New book, Doing Diabetes Differently, helps readers get healthier by “un-normalizing” diabetes


Doing Diabetes Differently is worth a read, and I’m not saying that because its author, Chad Lewis, has become a friend, or because I’ve written several pages in it. No, I say this because from cover to cover the book offers provocative ideas and methods on how to achieve our best health.

The premise of the book is in its last paragraph, “…you don’t have to accept diabetes as a progressive condition. You don’t have to accept falling apart and dying young. It is possible to safely maintain healthy blood sugars using much less medication. It is possible to live a long and healthy life.”

The promise of the book is in the author’s contrarian thinking about what it really means to live with diabetes, and the attitude and management techniques he shares that arose from that contrarian viewpoint. 

I should first confirm Chad Lewis’s street cred. He has lived with type 1 diabetes for more than 50 years and used his own protocols to dramatically turn his eating and activity habits around to support his health, and has sustained a 40 pound weight loss for years. 

Having spent a career in higher education and the publishing industry, Chad also clearly sees how we’ve laid a foundation for disempowering people with diabetes – from our well-intentioned health professionals who know little about diabetes and less about human behavior, to “normalizing” diabetes, to standardizing treatments and goals, to an industrialized healthcare system more vested in its own interests than yours, to the coddling and medicating of people with diabetes so that they are less committed, and skillful, to do the rigorous work to be well. 

In all honesty when Chad approached me to write one of the several commentaries in the book, after reading his rough draft, I said, “You know, I don’t agree with everything you say.” I think he liked me all the more for it. I do agree, however, with many of his ideas and see their value. For example, his macro-nutrient teeter-totter, that devices should rest on an already stable foundation, and the sense-making of ‘eating to the meter’ and ‘sugar surfing’ as key steps to dynamic management.

One of Chad’s more provocative ideas is his 12-step perspective; calling out your diabetes as a recovering alcoholic would call out his condition. The point being to acknowledge its seriousness.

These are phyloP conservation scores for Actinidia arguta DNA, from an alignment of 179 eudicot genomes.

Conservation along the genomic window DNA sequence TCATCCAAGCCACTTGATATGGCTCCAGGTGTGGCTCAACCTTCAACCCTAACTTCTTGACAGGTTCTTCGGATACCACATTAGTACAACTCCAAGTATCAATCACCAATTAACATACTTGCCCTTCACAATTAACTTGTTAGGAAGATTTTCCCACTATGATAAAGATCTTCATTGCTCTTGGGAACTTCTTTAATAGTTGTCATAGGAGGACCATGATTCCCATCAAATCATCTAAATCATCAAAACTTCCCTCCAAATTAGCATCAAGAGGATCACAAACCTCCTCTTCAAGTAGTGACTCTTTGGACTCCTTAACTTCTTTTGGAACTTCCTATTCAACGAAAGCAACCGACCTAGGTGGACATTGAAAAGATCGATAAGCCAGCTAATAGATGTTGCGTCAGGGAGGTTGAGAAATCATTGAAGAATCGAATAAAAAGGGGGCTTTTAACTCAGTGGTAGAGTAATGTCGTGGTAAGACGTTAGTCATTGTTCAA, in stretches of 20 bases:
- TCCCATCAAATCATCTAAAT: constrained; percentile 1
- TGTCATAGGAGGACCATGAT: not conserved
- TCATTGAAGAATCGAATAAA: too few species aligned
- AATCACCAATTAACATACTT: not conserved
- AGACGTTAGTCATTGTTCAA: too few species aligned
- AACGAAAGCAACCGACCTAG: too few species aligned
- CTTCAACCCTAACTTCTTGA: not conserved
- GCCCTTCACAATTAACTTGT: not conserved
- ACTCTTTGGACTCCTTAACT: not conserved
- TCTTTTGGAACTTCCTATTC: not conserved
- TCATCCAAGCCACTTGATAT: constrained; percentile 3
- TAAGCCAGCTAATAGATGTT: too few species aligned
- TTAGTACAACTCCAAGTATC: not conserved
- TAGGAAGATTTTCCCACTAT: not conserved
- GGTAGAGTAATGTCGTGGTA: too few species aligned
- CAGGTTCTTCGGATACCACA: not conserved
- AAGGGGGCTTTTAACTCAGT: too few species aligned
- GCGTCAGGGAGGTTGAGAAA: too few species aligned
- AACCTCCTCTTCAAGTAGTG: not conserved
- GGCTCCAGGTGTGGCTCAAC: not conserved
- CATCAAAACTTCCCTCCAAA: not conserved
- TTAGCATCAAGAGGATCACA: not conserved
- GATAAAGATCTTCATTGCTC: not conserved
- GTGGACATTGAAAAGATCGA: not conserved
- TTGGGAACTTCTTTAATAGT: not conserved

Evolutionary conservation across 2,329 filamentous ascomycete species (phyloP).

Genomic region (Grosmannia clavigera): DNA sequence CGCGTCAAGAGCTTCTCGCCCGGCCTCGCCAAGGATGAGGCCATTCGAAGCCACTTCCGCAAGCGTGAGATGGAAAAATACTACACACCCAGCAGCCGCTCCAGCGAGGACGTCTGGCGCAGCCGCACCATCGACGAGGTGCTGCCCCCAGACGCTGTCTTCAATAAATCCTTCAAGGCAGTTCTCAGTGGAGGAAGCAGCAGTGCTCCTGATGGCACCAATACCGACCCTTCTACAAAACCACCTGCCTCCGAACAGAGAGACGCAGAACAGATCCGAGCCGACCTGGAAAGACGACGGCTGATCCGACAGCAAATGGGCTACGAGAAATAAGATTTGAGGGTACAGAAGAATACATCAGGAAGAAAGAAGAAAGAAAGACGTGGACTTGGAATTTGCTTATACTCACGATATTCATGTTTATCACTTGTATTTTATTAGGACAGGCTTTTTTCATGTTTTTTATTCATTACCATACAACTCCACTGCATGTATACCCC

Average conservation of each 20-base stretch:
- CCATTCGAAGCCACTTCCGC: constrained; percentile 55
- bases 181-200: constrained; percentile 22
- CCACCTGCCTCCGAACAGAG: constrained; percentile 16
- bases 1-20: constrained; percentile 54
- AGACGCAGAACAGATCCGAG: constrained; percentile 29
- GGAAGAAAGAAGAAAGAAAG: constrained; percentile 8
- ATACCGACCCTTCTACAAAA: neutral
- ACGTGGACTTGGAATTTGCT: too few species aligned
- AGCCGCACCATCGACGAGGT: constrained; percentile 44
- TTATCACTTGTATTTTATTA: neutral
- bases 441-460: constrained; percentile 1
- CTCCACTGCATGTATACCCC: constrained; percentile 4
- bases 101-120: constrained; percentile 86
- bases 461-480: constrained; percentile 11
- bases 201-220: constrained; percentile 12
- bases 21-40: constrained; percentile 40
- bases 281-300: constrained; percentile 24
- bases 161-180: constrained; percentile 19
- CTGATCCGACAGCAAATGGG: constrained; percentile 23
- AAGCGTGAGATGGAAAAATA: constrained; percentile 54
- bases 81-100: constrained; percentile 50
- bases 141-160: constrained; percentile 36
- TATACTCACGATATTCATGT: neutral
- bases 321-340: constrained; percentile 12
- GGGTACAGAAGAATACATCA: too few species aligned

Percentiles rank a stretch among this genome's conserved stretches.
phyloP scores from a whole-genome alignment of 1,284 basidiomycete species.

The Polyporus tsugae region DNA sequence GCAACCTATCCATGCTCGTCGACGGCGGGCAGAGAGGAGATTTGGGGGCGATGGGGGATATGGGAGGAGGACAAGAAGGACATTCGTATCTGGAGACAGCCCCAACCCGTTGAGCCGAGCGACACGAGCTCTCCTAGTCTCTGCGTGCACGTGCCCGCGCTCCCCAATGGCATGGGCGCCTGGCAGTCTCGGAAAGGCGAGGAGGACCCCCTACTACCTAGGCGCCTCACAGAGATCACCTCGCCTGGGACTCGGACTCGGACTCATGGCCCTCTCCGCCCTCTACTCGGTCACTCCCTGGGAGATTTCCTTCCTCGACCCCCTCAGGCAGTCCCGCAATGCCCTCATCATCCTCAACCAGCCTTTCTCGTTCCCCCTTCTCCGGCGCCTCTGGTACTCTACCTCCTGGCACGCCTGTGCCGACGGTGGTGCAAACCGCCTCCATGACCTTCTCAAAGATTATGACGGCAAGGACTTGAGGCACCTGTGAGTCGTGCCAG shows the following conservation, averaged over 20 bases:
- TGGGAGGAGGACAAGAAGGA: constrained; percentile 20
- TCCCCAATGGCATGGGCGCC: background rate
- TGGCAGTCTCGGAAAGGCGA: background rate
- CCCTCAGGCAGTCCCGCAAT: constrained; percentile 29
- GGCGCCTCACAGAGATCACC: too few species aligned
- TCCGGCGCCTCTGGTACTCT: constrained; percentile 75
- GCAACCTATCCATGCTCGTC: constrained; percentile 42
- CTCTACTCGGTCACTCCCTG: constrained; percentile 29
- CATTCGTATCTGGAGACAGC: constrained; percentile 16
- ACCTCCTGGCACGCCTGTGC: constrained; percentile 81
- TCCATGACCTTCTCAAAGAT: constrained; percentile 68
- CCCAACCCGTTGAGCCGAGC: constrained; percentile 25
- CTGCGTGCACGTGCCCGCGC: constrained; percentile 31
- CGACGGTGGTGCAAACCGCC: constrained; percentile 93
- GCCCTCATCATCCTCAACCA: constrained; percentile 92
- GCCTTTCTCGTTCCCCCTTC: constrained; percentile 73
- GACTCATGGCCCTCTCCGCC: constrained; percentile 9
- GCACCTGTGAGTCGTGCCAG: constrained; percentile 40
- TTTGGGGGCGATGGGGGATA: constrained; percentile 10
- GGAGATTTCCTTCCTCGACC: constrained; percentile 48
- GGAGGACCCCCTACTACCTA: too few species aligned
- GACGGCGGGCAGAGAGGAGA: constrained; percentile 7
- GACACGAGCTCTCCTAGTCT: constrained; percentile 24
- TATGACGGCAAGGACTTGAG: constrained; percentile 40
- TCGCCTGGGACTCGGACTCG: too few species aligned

“Who would you rather be?,” Chad writes, “An acknowledged person with diabetes thinking … “Hi, I’m Bill, and I’m a diabetic, and eating an abnormally restricted diet to safely maintain healthy blood sugars using the minimum amount of medication possible – an approach that leads to glycemic stability, daily peace of mind, and better health. Or…a person who, thanks to the miracle of drugs and devices, can and should eat pretty much like everyone else? Even though doing so may lead to diabetes distress, devastating complications, and possibly an early death?” Actually, this paragraph reflects Chad’s basic management philosophy.

You’ll have to read the book, and my commentary, to learn what I don’t agree with.

Throughout the book is supporting research, resources and each chapter ends with questions to ask your health professionals. Notable endocrinologists Irl Hirsch and Stephen Ponder pen the Foreword and I am joined by four other diabetes patient advocates in the commentaries who add their unique insights, knowledge and lived experiences: Ginger Vieira, Dr. Jody Stanislaw, Delaine Wright and Dr. Randy Elde.

If you’re someone who’s doing diabetes just fine, you might be curious if there’s something here that can help you do even finer. If you’re struggling with your management, or feel overwhelmed by society’s pressures and judgments, I think you’ll find much to utilize here for steady improvements that can lead to a major overhaul. For $2.99 on kindle, how can you go wrong?

All sales benefit the Diabetes Daily Grind, a nonprofit dedicated to providing resources and support for people with diabetes.  



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